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The Japan Braille Library was founded on November 10, 1940, by a 25-year-old blind youth, Kazuo Honma. At that time, the library held no more than 700 titles. Since then, it has grown steadily and begun training braille transcribers. In 1958, production and lending of talking books was started. The library has carried on through hardships and is now the largest facility of its kind in Japan.
It now possesses some 20,000 titles, both braille and talking books, and lends some 100,000 titles to more than 10,000 users annually nationwide.

The founder -- Kazuo Honma

Kazuo Honma and the library in the early daysKazuo Honma was born on October 7, 1915, in Mashike town in Hokkaido, to a wealthy sake brewing family which also headed the local fishermen's co-op. Around the age of five, Honma lost his sight due to cerebral meningitis and was admitted to Hakodate School for the Blind and Deaf when he was thirteen. There he encountered the world of braille and continued his studies at Kwansei Gakuin University, where he majored in English literature. Honma liked reading and always bemoaned the dearth of braille books. When he learned there was a braille library in London, and that it owned a collection of 170,000 titles, he decided to devote his life to founding the first braille library in Japan.
With braille transcription service advocated by awareness activist Seiko Goto, many classics from all ages and cultures were added to the library's collection. In 1943, the first braille library was established in a two-storey wooden building. However, the Pacific War interrupted its operations in Tokyo. In 1944, Honma evacuated, carryingthe library's 2,300 braille books from Tokyo to Ibaraki prefecture. Even during this hard time, the collection steadily increased and the following year, Honma moved back to his hometown, carrying 3,000 books. In the meantime, both the library building and Honma's residence in Tokyo had been burned down during U.S. air raids. Until two years later after the war, he had no choice but to lend out the braille books from the library's temporary home in Mashike.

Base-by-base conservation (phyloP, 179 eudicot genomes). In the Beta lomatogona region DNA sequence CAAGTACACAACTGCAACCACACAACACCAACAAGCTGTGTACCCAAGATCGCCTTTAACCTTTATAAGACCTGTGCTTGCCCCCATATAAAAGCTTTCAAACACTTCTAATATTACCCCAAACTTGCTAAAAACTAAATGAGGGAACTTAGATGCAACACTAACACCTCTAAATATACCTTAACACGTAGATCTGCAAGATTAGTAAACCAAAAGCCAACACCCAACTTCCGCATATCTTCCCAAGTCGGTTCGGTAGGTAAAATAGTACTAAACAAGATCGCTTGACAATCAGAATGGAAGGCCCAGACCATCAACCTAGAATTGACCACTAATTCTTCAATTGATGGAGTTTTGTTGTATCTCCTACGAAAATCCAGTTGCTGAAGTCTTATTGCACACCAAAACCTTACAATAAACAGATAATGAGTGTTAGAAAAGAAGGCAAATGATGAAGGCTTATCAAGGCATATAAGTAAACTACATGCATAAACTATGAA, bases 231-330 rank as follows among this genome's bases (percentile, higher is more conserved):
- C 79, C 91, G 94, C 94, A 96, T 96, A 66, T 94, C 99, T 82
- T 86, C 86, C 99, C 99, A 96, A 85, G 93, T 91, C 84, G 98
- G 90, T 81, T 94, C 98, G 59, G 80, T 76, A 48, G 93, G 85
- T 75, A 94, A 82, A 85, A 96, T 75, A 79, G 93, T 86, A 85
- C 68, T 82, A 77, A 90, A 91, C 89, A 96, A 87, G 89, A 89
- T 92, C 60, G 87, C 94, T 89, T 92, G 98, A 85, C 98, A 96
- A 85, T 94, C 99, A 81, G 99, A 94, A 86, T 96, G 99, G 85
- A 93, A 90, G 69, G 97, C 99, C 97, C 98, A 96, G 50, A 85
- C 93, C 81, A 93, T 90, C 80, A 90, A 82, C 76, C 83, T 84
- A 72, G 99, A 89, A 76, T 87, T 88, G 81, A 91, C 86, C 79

Development of the Japan Braille Library

In 1948, the library was rebuilt in Tokyo in the midst of the ruins of the war and reorganized in 1952 as a social welfare corporation. In 1965, the Ministry of Health and Welfare approved the production and lending services of braille books as subsidized commissioned projects and the Japan Braille Library came into its own as the nation's central braille library.
In 1964, Honma visited the U.S. to attend the World Council of Welfare for the Blind and then toured Europe to obtain some 150 items useful for persons with visual impairments. This led to the start of sales of products for persons with visual impairments in 1966.
In 1983, the library started a reference service to expand on its information service.
In 2000, an "Information Network for Braille and Talking Books" was launched, through which all users including braille libraries, public libraries, university libraries, readers and volunteers nationwide can send and receive bibliographic information and braille data via the Internet.

Digitalization of the collection and distribution service

With recent advances in the information society, the library has put great emphasis on the digitalization of talking books. "Biblio-net" was started in 2003 to provide direct distribution of digitalized data on braille/talking books sent directly to users' computers. With this service, the library's patrons became able to enjoy reading whenever they liked without going to the library.
Currently, that service has been succeeded by a digital library system called "the Sapie Library", with more than 200 institutions and organizations subscribing.

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